I think the greatest misconception about those of us who speak OUT against cults and abusive leaders is that we are not kind. People suggest we are full of hatred and bitterness.
It’s not so.
I know fewer people who are kinder than those of us who silently give our time and energy fighting causes like this. Yes, we may have a rough exterior but that’s because we get bullied constantly. Underneath that tough facade, there’s a kindhearted person who’s committed to making changes in the world and committed to making the world GOOD.
If there’s one thing I’ve learned from my life it’s this: Sometimes those who APPEAR good (ahem, preachers) are all bad. Judge everyone, and doubt everything but consider the voices who speak up against injustice. We might just be the kind ones.
Today I’m thinking deeply about why people make excuses for predatory pastors, violent books of faith, and church institutions that have a very dirty past (and present). I’ve done the same thing, so this question is more curious than accusatory.
Past the “why” is that they ARE making these excuses and maybe (or maybe not) it points to a much larger thing. What compels us to do this? As with all things, there no one universal answer. If church provides a need for community, then is that what they are protecting-their sense of community and the provision against loneliness? If church has become a person’s “family”, are they protecting the dark secrets of their own “family” as much as their own reputation?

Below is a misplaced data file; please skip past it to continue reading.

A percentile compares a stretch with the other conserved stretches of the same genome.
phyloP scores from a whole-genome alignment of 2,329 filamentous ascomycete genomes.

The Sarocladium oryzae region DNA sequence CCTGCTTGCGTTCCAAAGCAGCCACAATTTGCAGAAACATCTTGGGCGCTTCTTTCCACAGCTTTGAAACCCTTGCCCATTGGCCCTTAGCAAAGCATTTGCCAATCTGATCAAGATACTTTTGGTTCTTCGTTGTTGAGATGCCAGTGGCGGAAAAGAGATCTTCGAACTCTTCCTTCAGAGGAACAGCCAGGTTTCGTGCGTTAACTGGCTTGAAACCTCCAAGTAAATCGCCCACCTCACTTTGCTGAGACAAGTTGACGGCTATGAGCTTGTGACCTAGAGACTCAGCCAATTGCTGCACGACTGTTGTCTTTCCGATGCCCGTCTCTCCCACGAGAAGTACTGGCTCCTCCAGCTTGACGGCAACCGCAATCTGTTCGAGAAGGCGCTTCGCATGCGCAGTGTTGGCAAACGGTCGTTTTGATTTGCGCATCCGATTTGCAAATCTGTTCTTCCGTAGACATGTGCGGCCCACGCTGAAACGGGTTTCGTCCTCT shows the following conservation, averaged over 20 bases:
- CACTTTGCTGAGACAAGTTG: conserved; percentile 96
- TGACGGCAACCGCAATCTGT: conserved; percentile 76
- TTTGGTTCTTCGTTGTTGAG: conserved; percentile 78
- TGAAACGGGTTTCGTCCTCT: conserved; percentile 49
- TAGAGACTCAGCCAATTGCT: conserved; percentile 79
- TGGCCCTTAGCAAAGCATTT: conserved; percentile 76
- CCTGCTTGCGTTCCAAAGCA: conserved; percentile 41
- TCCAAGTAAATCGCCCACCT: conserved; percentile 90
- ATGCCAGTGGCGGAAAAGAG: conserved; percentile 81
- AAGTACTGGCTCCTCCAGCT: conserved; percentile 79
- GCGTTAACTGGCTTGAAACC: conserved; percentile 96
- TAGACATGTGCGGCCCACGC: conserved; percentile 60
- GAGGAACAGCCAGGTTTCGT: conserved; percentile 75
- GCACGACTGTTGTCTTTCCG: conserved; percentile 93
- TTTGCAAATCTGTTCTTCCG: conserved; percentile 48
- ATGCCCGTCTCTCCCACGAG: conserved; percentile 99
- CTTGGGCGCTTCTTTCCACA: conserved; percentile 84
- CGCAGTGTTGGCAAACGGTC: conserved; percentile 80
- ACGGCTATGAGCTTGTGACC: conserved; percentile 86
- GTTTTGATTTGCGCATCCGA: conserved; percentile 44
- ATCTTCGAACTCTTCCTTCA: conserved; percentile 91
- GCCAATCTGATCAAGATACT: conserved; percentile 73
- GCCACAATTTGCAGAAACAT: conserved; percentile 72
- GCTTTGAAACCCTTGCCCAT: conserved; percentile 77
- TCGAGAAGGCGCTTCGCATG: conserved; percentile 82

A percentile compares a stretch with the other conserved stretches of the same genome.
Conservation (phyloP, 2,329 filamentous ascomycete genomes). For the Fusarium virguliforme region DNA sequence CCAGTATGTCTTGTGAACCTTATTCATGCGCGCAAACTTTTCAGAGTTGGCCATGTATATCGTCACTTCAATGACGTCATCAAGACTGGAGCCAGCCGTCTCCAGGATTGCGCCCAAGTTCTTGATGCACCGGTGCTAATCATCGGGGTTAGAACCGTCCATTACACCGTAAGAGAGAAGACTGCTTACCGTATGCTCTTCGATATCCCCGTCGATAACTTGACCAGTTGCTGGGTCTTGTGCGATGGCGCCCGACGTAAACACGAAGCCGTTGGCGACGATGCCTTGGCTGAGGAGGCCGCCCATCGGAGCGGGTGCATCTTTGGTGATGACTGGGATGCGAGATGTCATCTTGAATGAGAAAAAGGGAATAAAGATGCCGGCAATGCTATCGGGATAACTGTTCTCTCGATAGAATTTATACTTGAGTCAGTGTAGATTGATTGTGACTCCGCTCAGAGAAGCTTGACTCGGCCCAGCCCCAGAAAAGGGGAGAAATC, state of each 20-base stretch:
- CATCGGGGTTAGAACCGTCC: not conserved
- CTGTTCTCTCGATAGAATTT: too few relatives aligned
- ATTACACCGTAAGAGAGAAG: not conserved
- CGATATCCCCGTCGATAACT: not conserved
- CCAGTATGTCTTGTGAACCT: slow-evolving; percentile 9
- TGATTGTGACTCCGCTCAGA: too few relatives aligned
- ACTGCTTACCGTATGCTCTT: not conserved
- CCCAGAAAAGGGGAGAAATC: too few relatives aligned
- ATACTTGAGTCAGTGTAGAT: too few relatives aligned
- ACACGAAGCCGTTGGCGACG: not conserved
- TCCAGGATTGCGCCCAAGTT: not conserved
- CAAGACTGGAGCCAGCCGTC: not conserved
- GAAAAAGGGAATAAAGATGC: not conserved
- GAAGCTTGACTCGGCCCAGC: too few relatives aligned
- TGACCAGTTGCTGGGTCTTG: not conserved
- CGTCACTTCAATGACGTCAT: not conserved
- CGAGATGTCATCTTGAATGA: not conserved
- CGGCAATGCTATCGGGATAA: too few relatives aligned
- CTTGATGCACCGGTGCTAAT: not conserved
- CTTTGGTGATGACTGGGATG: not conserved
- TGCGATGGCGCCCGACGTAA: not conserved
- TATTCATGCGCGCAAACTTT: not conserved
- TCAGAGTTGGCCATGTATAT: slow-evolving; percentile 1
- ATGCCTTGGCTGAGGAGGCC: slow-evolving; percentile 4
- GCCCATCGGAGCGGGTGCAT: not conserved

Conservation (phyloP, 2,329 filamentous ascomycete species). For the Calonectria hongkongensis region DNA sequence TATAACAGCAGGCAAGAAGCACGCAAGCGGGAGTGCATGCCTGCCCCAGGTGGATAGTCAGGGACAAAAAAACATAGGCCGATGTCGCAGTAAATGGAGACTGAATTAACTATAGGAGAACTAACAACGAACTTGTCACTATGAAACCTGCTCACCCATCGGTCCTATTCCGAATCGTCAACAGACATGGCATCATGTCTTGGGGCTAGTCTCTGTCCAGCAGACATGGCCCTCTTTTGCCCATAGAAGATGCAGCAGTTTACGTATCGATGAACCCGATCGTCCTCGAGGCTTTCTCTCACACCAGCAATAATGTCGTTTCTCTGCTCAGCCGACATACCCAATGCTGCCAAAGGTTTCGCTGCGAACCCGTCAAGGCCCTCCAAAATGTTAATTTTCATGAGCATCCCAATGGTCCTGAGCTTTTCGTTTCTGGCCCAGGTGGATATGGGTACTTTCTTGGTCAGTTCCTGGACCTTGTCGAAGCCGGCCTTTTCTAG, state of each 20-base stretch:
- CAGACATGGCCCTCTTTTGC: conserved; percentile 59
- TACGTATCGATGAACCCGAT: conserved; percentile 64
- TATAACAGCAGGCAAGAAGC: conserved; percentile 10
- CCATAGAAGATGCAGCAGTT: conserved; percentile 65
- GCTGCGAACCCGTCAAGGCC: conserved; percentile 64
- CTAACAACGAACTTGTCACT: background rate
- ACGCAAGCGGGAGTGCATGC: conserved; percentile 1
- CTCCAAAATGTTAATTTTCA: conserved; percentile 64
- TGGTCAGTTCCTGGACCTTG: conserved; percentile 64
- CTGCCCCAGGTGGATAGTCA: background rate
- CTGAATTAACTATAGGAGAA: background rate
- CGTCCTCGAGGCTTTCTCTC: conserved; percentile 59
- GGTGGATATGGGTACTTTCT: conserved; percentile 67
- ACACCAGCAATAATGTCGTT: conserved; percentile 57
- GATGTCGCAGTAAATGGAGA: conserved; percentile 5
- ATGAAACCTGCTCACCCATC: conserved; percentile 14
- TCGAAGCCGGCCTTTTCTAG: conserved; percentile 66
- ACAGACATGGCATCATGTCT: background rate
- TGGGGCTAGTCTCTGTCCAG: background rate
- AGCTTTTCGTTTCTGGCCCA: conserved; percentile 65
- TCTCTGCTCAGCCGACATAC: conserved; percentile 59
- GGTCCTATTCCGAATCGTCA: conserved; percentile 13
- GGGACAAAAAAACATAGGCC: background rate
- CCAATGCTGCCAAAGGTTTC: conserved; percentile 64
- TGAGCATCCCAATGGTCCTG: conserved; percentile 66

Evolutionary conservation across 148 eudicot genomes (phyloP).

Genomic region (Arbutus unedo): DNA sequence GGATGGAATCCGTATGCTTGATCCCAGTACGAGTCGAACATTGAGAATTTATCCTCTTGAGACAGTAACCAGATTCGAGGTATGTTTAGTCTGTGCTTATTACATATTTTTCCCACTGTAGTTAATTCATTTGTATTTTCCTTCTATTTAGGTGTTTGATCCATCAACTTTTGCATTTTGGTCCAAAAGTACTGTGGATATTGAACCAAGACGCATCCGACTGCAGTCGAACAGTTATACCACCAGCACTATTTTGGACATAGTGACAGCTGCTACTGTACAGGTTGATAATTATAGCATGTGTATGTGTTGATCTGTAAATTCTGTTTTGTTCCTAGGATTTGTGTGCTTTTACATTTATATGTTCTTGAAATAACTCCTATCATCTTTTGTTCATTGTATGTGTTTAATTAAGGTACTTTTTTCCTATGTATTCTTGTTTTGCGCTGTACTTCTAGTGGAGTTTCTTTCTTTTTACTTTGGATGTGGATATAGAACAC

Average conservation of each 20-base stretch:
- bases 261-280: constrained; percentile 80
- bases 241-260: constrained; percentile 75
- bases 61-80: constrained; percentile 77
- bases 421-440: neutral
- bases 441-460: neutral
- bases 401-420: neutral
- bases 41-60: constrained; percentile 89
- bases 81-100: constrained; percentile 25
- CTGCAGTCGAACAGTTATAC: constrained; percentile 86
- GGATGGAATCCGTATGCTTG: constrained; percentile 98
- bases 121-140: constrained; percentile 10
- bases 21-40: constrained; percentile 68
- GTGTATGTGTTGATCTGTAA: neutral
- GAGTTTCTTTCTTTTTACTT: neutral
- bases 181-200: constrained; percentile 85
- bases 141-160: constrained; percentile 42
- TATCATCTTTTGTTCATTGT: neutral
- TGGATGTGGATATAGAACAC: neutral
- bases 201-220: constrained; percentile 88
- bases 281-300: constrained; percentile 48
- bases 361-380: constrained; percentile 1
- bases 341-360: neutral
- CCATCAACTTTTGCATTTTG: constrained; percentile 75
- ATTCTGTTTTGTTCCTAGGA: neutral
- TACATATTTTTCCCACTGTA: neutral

Weigh in with your thoughts.
My advice for the day: Verify what people spread online. You never know when that thing you instantly repost or talk about hasn’t been verified. I personally verify everything I can on this site, before I post it and even after. I make sure my stories are correct, or they are personal experiences that I can verify.
Why is this important to my readers? For years, I sat in church and didn’t always verify what I was being taught. Sometimes I did. Sometimes I found inconsistencies. Sometimes I’d question and find that no one else felt similarly, so I kept it to myself. The point is, whether it’s an Internet rumor, or religion, we must always take the time to ensure that what we believe in and what we are being told and taught are verifiable and hold weight in the real world, not just the supernatural la-la kooky, “my pastor told me so” world.
Doubt: It’s Not a Curse Word.